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Ben Nielsen, 19 Jan 2018, 4:47 AM UTC

'Maniacal cackles' show frogs adapting to hot, dry environments

'Maniacal cackles' show frogs adapting to hot, dry environments
Image: ABC Goulburn Murray. Source: ABC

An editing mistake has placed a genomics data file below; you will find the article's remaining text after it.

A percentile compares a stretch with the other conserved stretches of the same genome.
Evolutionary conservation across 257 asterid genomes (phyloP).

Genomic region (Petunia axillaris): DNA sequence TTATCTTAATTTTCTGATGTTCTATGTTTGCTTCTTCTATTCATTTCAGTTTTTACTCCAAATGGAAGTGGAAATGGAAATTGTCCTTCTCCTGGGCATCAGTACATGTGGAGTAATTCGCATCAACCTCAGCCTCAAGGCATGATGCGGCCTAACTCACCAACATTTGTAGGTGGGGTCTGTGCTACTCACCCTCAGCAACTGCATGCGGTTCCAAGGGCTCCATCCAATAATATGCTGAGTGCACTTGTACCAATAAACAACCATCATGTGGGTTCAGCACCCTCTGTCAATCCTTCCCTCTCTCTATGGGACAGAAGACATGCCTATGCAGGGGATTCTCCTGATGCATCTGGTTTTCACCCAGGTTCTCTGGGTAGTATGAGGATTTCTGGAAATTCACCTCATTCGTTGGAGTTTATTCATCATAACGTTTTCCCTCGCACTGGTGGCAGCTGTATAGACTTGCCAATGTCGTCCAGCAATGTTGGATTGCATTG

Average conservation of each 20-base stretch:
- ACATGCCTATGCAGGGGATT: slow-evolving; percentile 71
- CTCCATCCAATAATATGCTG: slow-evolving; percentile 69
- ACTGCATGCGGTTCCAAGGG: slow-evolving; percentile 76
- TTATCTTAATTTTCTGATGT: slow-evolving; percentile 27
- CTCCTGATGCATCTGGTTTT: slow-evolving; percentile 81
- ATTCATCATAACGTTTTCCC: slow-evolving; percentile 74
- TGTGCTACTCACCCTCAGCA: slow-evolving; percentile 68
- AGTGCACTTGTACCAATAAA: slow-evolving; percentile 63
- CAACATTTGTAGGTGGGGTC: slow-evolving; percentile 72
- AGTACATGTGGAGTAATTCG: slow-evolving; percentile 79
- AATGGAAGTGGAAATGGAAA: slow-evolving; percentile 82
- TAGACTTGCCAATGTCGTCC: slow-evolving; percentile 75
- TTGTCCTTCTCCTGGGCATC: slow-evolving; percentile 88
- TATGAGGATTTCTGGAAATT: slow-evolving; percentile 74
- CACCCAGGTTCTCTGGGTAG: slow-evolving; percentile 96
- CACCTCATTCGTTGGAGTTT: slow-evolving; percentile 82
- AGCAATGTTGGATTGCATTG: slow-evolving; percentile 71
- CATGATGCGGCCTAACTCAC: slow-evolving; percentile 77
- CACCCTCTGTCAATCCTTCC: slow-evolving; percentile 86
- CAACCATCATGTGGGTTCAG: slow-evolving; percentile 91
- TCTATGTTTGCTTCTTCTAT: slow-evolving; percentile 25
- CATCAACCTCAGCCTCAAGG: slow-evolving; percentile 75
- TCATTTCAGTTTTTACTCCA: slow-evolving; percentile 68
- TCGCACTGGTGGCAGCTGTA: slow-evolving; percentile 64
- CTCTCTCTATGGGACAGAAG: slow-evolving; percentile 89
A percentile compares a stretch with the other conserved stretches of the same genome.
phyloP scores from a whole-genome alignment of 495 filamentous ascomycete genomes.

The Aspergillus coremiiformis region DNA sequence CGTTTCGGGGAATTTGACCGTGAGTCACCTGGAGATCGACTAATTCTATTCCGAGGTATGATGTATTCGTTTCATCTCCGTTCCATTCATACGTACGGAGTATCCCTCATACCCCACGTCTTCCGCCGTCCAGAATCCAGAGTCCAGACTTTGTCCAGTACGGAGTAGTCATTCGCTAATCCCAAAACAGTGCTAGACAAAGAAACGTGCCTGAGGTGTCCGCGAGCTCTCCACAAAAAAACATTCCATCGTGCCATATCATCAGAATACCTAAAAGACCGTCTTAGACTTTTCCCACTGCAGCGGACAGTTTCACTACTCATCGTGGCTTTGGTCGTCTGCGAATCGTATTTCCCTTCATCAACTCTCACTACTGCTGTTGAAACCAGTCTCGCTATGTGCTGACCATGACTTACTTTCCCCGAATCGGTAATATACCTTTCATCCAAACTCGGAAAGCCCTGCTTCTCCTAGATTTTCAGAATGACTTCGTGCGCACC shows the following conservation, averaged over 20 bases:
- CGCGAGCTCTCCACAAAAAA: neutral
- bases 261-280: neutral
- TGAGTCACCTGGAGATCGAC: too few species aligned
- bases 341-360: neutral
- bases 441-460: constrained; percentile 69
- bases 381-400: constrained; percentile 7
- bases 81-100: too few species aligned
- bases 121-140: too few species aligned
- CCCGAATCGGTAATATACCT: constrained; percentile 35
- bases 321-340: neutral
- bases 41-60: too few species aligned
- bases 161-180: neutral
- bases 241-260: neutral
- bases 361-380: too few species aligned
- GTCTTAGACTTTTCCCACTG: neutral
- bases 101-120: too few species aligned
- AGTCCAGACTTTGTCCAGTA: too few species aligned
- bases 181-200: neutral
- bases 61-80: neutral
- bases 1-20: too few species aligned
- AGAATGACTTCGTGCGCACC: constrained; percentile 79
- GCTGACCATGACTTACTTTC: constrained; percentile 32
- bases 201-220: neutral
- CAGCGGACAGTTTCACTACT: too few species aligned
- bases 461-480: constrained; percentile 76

New research by Charles Sturt University shows frogs living along the Lachlan River in NSW are adapting to their semi-arid habitat. The study, conducted by Albury-based researcher Dr Carmen Amos, between September 2012 and April 2013, explored the environmental factors influencing local frog populations. Around 10 frog species were found in the mid to lower Lachlan River, including the barking marsh frog, desert tree frog, and the Eastern sign-bearing froglet. Dr Amos said she even spotted the endangered Southern bell frog, which had not been seen in the region for decades. "At the broader scale, each frog has a really unique relationship with the environment they exist in — there's not one dominant factor, although water is a really strong driver," she said. "One of the most interesting things I pulled out of the research was that on a fine scale, frogs use deep soil cracks, 70 per cent of the time, to shelter from these conditions." Other environmental factors were also found to influence the behaviour, breeding and call activity of each frog species. Dr Amos said there was a higher chance of hearing the "maniacal cackle" of the Peron's tree frog during warmer weather, whereas the giant banjo frog called mainly after heavy rainfall. Amphibians living in semi-arid environments Even though frogs are more commonly associated with moist, tropical forests or swamps, Dr Amos said they have shown resilience to the dry conditions of southern New South Wales. is the fourth longest river in Australia, running from the Great Dividing Range to the Great Cumbung Swamp. It receives rainfall of around 300 millimetres every year and has naturally high evaporation rates. Dr Amos said some frogs did really well in a modified landscape. "By looking at what sort of diversity and what combination of frogs is there you can tell how well the system is going," she said. "I always say if you don't have any frogs you've probably got an issue. "By examining what's there, you can tell how healthy a wetland is, and understand how the food web as a whole, is going as well." Frogs help reveal habitat health Dr Amos said her research provided an insight into a vital link in the ecosystem. She hoped it would help improve wetland and river management. "These findings can really help inform habitat management and help support species that are already there," she said. According to the Murray Darling Basin Authority, flows into the wetlands had been low over the last few decades. But, Dr Amos said the presence of frogs in the region indicated the river was "going okay", with a natural boom and bust life cycle. "We just need to make sure we respect our wetland environments and do our best to conserve not just our frog populations but our wetland and floodplain areas," Dr Amos said. "They're really important to our system."
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